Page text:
Mt. Namcha Barwa
Namcha Barwa (officially: Namjag Barwa; Tibetan in Wylie transliteration: gnam lcags 'bar ba; Chinese: 南迦巴瓦峰, Pinyin: Nánjiābāwǎ Fēng) is a mountain in the Tibetan Himalaya. It forms the eastern anchor of the Himalayan chain, and is the easternmost mountain in the world over 7,600 metres.
Namcha Barwa is located in the Nyingchi Prefecture of the Tibet Autonomous Region in China. It sits inside the "Great Bend" of the Tsangpo River, the main river of southeastern Tibet. This is a very obscure region, rarely visited by outsiders. Its sister peak Gyala Peri (also over 7,000 metres) lies across the Tsangpo to the north.
In addition to its role as the eastern anchor of the Himalayas, Namcha Barwa is notable for its great local relief. It towers over the Tsangpo gorge, which curves from the west, through the north, and then to the east side of the mountain. For example, the drop from the summit to the river on the west side is 5,000 metres in 12 kilometres, while the drop to the river on the east side is 6,800 metres in about 30 kilometres.
Also, between 1976 and its first ascent in 1992, Namcha Barwa was the highest unclimbed independent mountain in the world. (Batura Sar, 7,795 metres, climbed in 1976, was the previous record holder.)
Frank Kingdon-Ward was the first Westerner to penetrate the deepest gorges of Pemakö, chronicled in his 1925 tome Riddle of the Tsangpo Gorges. In his 1994 "Tibet Handbook" Hongkong-born Victor Chan describes the extremely difficult trek from Pemakö Chung to the power-place and beyul of Gonpo Ne, one of the most remote spots on earth. A modern journey by Ian Baker and his National Geographic-sponsored team to Pemakö received book-length treatment his 1994 book The Heart of the World.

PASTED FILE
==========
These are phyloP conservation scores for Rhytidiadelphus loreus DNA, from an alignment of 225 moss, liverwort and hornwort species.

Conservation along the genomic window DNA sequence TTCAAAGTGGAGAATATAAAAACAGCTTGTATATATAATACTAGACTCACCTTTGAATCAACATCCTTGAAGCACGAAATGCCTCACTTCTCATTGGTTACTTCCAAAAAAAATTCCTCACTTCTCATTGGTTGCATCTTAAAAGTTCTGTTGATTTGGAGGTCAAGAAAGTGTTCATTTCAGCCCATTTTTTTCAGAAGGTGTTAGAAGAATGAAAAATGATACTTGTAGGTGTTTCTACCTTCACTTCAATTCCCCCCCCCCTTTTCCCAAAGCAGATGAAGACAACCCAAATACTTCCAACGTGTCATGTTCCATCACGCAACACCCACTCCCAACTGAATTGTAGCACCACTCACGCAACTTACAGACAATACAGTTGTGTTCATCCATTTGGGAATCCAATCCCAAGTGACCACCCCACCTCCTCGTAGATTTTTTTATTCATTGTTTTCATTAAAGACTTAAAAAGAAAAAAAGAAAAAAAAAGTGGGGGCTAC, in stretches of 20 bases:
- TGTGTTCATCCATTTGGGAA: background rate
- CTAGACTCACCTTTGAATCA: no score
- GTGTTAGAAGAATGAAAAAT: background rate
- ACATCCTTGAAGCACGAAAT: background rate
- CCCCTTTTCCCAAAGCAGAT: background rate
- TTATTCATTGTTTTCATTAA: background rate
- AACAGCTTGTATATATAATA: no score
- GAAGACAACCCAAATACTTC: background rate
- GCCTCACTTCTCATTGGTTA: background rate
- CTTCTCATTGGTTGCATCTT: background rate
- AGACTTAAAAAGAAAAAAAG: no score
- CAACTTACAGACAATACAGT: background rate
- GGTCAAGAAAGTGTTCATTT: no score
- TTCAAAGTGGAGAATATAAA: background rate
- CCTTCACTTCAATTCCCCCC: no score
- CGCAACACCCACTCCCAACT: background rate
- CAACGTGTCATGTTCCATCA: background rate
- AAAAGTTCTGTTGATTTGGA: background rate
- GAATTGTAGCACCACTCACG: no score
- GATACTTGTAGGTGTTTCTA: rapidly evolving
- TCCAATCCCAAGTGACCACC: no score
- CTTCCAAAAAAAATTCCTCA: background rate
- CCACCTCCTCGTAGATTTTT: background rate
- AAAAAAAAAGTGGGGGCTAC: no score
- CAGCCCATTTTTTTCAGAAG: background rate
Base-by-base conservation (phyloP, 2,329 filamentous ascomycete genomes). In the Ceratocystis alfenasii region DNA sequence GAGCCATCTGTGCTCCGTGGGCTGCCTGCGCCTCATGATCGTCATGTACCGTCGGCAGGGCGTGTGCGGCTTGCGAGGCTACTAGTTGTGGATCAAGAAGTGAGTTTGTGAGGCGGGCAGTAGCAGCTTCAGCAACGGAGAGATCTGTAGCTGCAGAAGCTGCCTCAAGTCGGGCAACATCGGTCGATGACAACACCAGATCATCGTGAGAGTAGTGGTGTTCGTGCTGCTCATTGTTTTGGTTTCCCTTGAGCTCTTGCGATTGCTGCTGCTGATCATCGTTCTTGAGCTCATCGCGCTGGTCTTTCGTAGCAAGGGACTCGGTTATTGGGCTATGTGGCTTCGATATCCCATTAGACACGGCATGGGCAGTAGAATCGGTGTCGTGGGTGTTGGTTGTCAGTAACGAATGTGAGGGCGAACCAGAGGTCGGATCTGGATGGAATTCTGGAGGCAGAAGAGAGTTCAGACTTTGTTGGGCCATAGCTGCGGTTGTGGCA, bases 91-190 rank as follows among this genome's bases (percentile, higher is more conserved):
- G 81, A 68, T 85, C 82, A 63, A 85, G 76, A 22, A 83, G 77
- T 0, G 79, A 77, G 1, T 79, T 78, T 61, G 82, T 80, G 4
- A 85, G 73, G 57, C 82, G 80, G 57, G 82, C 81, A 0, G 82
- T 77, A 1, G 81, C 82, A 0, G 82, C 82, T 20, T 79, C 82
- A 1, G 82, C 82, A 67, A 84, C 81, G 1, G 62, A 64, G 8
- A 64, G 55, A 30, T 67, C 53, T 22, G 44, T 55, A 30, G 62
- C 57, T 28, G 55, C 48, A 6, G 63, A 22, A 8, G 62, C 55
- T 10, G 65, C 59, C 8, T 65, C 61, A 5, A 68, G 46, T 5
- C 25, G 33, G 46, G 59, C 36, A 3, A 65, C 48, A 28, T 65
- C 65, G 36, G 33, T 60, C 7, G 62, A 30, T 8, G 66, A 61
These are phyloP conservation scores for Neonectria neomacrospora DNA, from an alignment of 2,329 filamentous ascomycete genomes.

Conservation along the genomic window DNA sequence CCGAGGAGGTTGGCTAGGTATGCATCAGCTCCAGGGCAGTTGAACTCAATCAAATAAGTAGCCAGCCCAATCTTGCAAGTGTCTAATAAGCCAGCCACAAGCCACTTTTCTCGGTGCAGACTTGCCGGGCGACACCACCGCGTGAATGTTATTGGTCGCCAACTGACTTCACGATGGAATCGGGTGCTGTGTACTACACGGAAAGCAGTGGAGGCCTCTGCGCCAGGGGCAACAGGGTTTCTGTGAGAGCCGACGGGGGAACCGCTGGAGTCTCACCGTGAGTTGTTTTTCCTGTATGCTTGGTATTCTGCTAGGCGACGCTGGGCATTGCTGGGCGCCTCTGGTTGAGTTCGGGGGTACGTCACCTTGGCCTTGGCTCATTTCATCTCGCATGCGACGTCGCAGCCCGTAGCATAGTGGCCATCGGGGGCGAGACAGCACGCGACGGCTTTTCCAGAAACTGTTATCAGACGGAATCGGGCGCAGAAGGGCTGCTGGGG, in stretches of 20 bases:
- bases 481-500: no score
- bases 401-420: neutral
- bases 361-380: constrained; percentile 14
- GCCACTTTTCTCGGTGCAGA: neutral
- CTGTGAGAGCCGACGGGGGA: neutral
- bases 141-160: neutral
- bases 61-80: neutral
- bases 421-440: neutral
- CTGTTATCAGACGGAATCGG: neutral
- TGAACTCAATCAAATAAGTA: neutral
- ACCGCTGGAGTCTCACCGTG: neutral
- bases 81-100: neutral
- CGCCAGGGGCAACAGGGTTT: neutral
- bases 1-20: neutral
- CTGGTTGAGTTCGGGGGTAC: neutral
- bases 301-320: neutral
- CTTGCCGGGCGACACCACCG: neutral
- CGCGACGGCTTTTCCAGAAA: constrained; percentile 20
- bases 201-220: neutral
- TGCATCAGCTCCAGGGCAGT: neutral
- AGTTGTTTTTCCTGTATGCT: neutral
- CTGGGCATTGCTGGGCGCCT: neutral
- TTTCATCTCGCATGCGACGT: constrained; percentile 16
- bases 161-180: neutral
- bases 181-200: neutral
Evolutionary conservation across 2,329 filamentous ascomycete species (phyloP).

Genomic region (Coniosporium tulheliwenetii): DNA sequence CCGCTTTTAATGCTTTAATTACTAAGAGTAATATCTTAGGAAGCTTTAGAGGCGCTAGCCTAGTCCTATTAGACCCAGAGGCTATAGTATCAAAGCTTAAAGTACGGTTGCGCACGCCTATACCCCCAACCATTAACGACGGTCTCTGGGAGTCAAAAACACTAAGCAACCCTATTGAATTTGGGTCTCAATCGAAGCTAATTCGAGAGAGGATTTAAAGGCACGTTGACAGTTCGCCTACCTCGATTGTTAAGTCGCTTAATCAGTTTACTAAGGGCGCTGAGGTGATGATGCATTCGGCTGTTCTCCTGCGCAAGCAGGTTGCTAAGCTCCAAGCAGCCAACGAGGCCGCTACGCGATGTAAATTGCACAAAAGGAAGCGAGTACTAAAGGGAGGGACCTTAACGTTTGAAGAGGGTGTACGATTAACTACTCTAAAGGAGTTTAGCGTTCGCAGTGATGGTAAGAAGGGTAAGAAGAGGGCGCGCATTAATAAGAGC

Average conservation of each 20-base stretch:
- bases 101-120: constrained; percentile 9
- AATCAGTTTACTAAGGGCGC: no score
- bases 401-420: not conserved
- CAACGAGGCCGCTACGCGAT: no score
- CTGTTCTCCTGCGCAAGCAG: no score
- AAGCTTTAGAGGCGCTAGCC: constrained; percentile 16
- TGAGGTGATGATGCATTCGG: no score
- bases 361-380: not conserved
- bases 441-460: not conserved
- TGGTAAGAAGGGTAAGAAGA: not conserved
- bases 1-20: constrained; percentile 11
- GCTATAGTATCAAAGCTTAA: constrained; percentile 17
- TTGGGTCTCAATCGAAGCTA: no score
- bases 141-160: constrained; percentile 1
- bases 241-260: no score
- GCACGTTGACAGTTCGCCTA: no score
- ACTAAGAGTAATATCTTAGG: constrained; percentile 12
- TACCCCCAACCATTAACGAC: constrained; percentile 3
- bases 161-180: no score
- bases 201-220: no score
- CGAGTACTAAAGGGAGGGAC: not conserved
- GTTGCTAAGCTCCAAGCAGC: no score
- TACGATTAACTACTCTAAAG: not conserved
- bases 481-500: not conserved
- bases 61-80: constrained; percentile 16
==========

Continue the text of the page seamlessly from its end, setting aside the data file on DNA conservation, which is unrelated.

Kingdon-Ward may have presaged the effects of global warming some 85 years ago when describing "a quaint prophecy among the Kongbo Tibetans that Namche Barwa will one day fall into the Tsangpo gorge and block the river, which will then turn aside and flow over the Doshong La [pass]. This is recorded in a book by some fabulous person whose image may be seen in the little gompa [monastery] at Payi, in Pome. "
Namcha Barwa was first accurately located in 1912 by British surveyors. The area saw little activity by outsiders between 1913 and the 1980s. In the 1980s, several Chinese teams made serious efforts on the peak, and scouted multiple routes, but did not succeed in reaching the summit.
In 1990 a joint Japanese-Chinese expedition reconnoitered the peak, and another joint expedition made an attempt in 1991, which reached 7460m but resulted in the death of one member, Hiroshi Onishi, in an avalanche. The following year, a third Japanese-Chinese expedition succeeded in reaching the summit. They established Base Camp on September 14, and reached the summit on October 30, after placing six camps. Their route followed the South Ridge, over the intermediate Naipun Peak. Eleven members of the expedition reached the summit, all but the expedition co-leader, Tsuneo Shigehiro.
The Himalayan Index lists no other ascents of this peak.